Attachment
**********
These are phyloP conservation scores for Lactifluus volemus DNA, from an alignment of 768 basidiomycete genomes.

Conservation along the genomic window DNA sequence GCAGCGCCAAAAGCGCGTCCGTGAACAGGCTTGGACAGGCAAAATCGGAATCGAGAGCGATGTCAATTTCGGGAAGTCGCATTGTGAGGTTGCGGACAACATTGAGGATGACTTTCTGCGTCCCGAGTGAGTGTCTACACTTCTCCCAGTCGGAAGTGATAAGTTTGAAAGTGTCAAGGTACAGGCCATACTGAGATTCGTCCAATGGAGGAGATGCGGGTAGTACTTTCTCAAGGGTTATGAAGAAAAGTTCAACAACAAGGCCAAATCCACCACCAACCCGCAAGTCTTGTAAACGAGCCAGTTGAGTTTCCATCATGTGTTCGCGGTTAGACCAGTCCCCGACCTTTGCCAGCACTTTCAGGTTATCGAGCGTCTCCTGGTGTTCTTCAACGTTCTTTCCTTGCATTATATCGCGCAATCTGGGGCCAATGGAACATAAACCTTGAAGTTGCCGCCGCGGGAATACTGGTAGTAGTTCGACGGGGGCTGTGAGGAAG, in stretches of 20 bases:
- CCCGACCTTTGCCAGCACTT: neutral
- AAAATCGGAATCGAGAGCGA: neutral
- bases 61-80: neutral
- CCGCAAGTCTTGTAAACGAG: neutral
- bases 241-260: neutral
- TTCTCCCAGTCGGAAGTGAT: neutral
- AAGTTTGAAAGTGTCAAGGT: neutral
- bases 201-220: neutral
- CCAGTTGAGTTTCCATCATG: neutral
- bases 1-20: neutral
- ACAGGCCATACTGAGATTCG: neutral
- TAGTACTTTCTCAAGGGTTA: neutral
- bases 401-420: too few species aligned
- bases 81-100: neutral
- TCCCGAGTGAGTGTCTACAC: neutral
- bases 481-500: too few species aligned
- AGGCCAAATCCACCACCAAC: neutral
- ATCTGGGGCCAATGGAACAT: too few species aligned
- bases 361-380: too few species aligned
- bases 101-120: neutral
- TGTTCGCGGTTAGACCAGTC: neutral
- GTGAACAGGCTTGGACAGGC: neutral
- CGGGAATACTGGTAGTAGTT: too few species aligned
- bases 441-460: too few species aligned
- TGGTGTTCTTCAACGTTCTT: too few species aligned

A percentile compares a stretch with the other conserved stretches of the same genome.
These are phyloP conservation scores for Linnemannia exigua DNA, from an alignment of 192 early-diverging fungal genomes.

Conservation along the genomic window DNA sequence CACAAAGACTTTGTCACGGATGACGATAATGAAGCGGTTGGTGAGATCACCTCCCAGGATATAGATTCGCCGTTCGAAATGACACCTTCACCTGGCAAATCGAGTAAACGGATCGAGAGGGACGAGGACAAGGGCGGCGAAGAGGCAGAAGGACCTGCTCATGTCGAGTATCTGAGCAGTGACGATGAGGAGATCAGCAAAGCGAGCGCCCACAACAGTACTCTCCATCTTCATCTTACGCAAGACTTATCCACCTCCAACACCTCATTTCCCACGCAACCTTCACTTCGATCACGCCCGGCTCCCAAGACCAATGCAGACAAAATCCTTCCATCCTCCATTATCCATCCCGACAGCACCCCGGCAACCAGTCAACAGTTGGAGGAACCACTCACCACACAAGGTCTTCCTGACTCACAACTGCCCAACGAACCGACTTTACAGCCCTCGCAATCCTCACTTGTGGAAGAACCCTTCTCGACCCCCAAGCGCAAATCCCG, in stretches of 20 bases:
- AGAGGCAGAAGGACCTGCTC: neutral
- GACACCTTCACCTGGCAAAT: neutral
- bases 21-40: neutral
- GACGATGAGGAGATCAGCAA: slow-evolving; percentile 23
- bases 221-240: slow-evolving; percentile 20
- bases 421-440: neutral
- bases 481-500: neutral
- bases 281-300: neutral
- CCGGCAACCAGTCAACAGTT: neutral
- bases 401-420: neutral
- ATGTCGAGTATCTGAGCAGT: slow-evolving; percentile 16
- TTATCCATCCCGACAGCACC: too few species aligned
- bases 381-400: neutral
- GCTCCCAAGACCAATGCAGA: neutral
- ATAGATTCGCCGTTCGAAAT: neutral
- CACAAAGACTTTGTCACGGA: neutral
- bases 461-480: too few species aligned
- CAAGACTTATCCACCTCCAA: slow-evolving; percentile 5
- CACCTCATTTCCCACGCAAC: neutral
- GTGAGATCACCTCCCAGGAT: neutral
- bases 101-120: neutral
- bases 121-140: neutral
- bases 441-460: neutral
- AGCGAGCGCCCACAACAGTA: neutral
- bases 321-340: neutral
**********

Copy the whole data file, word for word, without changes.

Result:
These are phyloP conservation scores for Lactifluus volemus DNA, from an alignment of 768 basidiomycete genomes.

Conservation along the genomic window DNA sequence GCAGCGCCAAAAGCGCGTCCGTGAACAGGCTTGGACAGGCAAAATCGGAATCGAGAGCGATGTCAATTTCGGGAAGTCGCATTGTGAGGTTGCGGACAACATTGAGGATGACTTTCTGCGTCCCGAGTGAGTGTCTACACTTCTCCCAGTCGGAAGTGATAAGTTTGAAAGTGTCAAGGTACAGGCCATACTGAGATTCGTCCAATGGAGGAGATGCGGGTAGTACTTTCTCAAGGGTTATGAAGAAAAGTTCAACAACAAGGCCAAATCCACCACCAACCCGCAAGTCTTGTAAACGAGCCAGTTGAGTTTCCATCATGTGTTCGCGGTTAGACCAGTCCCCGACCTTTGCCAGCACTTTCAGGTTATCGAGCGTCTCCTGGTGTTCTTCAACGTTCTTTCCTTGCATTATATCGCGCAATCTGGGGCCAATGGAACATAAACCTTGAAGTTGCCGCCGCGGGAATACTGGTAGTAGTTCGACGGGGGCTGTGAGGAAG, in stretches of 20 bases:
- CCCGACCTTTGCCAGCACTT: neutral
- AAAATCGGAATCGAGAGCGA: neutral
- bases 61-80: neutral
- CCGCAAGTCTTGTAAACGAG: neutral
- bases 241-260: neutral
- TTCTCCCAGTCGGAAGTGAT: neutral
- AAGTTTGAAAGTGTCAAGGT: neutral
- bases 201-220: neutral
- CCAGTTGAGTTTCCATCATG: neutral
- bases 1-20: neutral
- ACAGGCCATACTGAGATTCG: neutral
- TAGTACTTTCTCAAGGGTTA: neutral
- bases 401-420: too few species aligned
- bases 81-100: neutral
- TCCCGAGTGAGTGTCTACAC: neutral
- bases 481-500: too few species aligned
- AGGCCAAATCCACCACCAAC: neutral
- ATCTGGGGCCAATGGAACAT: too few species aligned
- bases 361-380: too few species aligned
- bases 101-120: neutral
- TGTTCGCGGTTAGACCAGTC: neutral
- GTGAACAGGCTTGGACAGGC: neutral
- CGGGAATACTGGTAGTAGTT: too few species aligned
- bases 441-460: too few species aligned
- TGGTGTTCTTCAACGTTCTT: too few species aligned

A percentile compares a stretch with the other conserved stretches of the same genome.
These are phyloP conservation scores for Linnemannia exigua DNA, from an alignment of 192 early-diverging fungal genomes.

Conservation along the genomic window DNA sequence CACAAAGACTTTGTCACGGATGACGATAATGAAGCGGTTGGTGAGATCACCTCCCAGGATATAGATTCGCCGTTCGAAATGACACCTTCACCTGGCAAATCGAGTAAACGGATCGAGAGGGACGAGGACAAGGGCGGCGAAGAGGCAGAAGGACCTGCTCATGTCGAGTATCTGAGCAGTGACGATGAGGAGATCAGCAAAGCGAGCGCCCACAACAGTACTCTCCATCTTCATCTTACGCAAGACTTATCCACCTCCAACACCTCATTTCCCACGCAACCTTCACTTCGATCACGCCCGGCTCCCAAGACCAATGCAGACAAAATCCTTCCATCCTCCATTATCCATCCCGACAGCACCCCGGCAACCAGTCAACAGTTGGAGGAACCACTCACCACACAAGGTCTTCCTGACTCACAACTGCCCAACGAACCGACTTTACAGCCCTCGCAATCCTCACTTGTGGAAGAACCCTTCTCGACCCCCAAGCGCAAATCCCG, in stretches of 20 bases:
- AGAGGCAGAAGGACCTGCTC: neutral
- GACACCTTCACCTGGCAAAT: neutral
- bases 21-40: neutral
- GACGATGAGGAGATCAGCAA: slow-evolving; percentile 23
- bases 221-240: slow-evolving; percentile 20
- bases 421-440: neutral
- bases 481-500: neutral
- bases 281-300: neutral
- CCGGCAACCAGTCAACAGTT: neutral
- bases 401-420: neutral
- ATGTCGAGTATCTGAGCAGT: slow-evolving; percentile 16
- TTATCCATCCCGACAGCACC: too few species aligned
- bases 381-400: neutral
- GCTCCCAAGACCAATGCAGA: neutral
- ATAGATTCGCCGTTCGAAAT: neutral
- CACAAAGACTTTGTCACGGA: neutral
- bases 461-480: too few species aligned
- CAAGACTTATCCACCTCCAA: slow-evolving; percentile 5
- CACCTCATTTCCCACGCAAC: neutral
- GTGAGATCACCTCCCAGGAT: neutral
- bases 101-120: neutral
- bases 121-140: neutral
- bases 441-460: neutral
- AGCGAGCGCCCACAACAGTA: neutral
- bases 321-340: neutral